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View Full Version : Let's make fun of France TV



Maciamo
28-02-10, 13:18
I watched some documentaries about India and China (http://geopolis.france2.fr/index-fr.php?page=reportages&sujet_id=13) on France 2's website, and other web documentaries about China (http://documentaires.france5.fr/taxonomy/term/0/webdocs) on France 5*. I couldn't help sharing my impressions. The way French reporters pronounce Chinese names is just too hilarious. There are dozens of reportages, each with a different journalist, and not one of them knows the basics on how to read Chinese words. I am not talking about mistaken tones, that's too much asking for Westerners, but about how to read the pinyin romanization. That's the kind of knowledge one can acquire in the airplane before landing for the first time in China.

The idea is to open one's Lonely Planet phrasebook and familiarize oneself with the romanization system first before trying to remember the basic greetings or place names. Obviously a step that French journalists constantly skip. How ridiculous do they sound when they read 'Guangzhou' as if it was a French word, saying something like Gangzoo (to be read as an English word) because 'Gu' is a hard 'g' in French, 'ou' is 'oo' and they failed to learn that 'zh' is closer to a 'j' than a 'z'. I mean come on, Guangzhou is the fourth most famous Chinese city after Beijing, Shanghai and Hong Kong ! But why should they pronounce it right when French speakers regularly call Shanghai "Shan-gai" (with a nasalized 'an') and Hong Kong is 'on kon' (also nasalized). :laughing: When their linguistic skills is so low, is it even useful to point out gross errors in less familiar names ? No, Xinjiang is not 'ksinyang' (with a nazalised 'ang' as in the French 'langue') but more like 'shin-dji-ang'.

The funniest part was to see the reporter at the end of each scoop commenting with a serious and formal air on his face as if he was a diplomat on a special mission, or at least someone that should be taken seriously. How are we supposed to do that when he says he is reporting from from province of Ksinyang ? :rolleyes2:


It's not just the pronunciation that discredit France TV's professionalism. The French always make a point in capitalising whole surnames, so as not to confuse them with given names (e.g. John SMITH). They do it for foreign names, but just as regularly with French names. Even in emails people will sign their own surname all in capitals. That's a French idiosyncrasy. Well, in all their documentaries the professional TV staff whose job it is to clarify to the French audience which name is the surname and which is/are the given name(s) constantly got it wrong, capitalizing all the given names ! Now that is useful, isn't it ? Why pay someone to make sure the TV watchers know what is the interviewee's family name, and mislead them every time !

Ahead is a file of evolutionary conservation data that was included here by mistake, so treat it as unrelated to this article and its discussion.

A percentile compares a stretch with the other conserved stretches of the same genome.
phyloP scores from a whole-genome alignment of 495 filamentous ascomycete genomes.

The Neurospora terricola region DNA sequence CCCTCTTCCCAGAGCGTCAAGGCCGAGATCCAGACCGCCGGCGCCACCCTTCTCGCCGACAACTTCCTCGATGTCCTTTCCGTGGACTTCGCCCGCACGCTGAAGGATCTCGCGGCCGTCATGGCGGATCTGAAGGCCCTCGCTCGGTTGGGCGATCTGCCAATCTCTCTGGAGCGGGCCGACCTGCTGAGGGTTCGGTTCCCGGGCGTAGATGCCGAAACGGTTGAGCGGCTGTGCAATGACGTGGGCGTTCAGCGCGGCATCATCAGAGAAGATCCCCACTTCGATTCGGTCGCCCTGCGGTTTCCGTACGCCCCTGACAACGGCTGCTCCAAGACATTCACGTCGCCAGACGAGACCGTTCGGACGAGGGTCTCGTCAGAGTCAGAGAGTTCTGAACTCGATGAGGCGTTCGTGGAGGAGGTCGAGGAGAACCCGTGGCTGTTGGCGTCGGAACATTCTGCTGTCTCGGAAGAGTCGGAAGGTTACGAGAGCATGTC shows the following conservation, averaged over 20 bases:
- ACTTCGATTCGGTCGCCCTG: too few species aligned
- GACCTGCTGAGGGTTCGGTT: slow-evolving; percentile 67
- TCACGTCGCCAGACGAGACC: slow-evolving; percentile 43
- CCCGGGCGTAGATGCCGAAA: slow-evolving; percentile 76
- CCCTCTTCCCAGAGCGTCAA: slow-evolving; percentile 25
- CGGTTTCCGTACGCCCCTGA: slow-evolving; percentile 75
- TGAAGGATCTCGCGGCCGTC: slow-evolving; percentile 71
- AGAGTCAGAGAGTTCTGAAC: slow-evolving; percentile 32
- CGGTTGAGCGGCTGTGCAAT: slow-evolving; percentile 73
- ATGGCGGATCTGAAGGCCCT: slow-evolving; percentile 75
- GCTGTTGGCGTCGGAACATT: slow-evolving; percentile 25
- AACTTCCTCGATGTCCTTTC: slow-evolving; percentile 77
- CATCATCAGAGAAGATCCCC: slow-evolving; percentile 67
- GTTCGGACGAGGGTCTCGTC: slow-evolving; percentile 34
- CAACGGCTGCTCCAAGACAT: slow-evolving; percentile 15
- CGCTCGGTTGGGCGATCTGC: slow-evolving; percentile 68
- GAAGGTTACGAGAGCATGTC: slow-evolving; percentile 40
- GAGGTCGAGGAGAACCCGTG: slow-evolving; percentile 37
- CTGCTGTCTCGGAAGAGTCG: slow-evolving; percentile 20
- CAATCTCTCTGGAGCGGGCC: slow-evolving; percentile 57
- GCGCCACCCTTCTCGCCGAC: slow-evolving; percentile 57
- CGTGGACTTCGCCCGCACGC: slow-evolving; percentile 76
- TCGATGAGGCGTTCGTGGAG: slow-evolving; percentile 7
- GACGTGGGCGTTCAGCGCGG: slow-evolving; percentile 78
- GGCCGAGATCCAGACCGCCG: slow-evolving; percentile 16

The documentaries are not bad, but frankly, get professional and fire, or relocate or re-train those clowns that don't have anything to do in China with their current level of Chinese. Unbelievable...


* France 2, 3, 4 and 5 are all state-owned channels of the France Televisions group.

Wilhelm
11-03-10, 21:55
hmmm....:thinking:

Also chinese TV pronounces Western names very bad and peculiar...

Cambrius (The Red)
12-03-10, 18:58
Chinese translations of English are hilarious sometimes.

Smertrius
27-03-10, 21:21
Come on, i never saw any english speaking journalist able to pronounce French properly, they even still call the French capital "Pay-wiss" instead of "Pa-ree" while French names and cities should be much more familiar to them than Chinese ones are to any westerner. Should they all be fired ?
Same about professionalism, look at american TV channels like Fox News instead of generalising about French TV from one or two documentaries you saw. We probably have among the most professional medias in the West here, nothing like Italian (Berlusconian) TV, british tabloids, or politically biased american news channels.

Maciamo
29-03-10, 12:48
hmmm....:thinking:

Also chinese TV pronounces Western names very bad and peculiar...

The education level and cosmopolitanism is not comparable. Then the Chinese (and even more the Japanese for that matter) lack a lot of sounds found in European languages. French has most of the sounds in Chinese, except the distinction between the Chinese 'q' and 'ch', or 'j' and 'zh'. Even the tones aren't hard to pronounce for French (and other Romance language speakers) because they are used all the time to convey feelings. What's hard is to recognise different meanings by listening to the tones.

I noticed that the BBC didn't mistake so often for the pronunciation of Chinese. BBC staff are taught that a Chinese 'x' is like an English 'sh' not 'ks'. The French aren't. One exception is on ARTE (Franco-German channel). Usually ARTE commentators are more careful about the pronunciation of foreign words. Perhaps it is because it is a bilingual channel and the staff is more international-minded.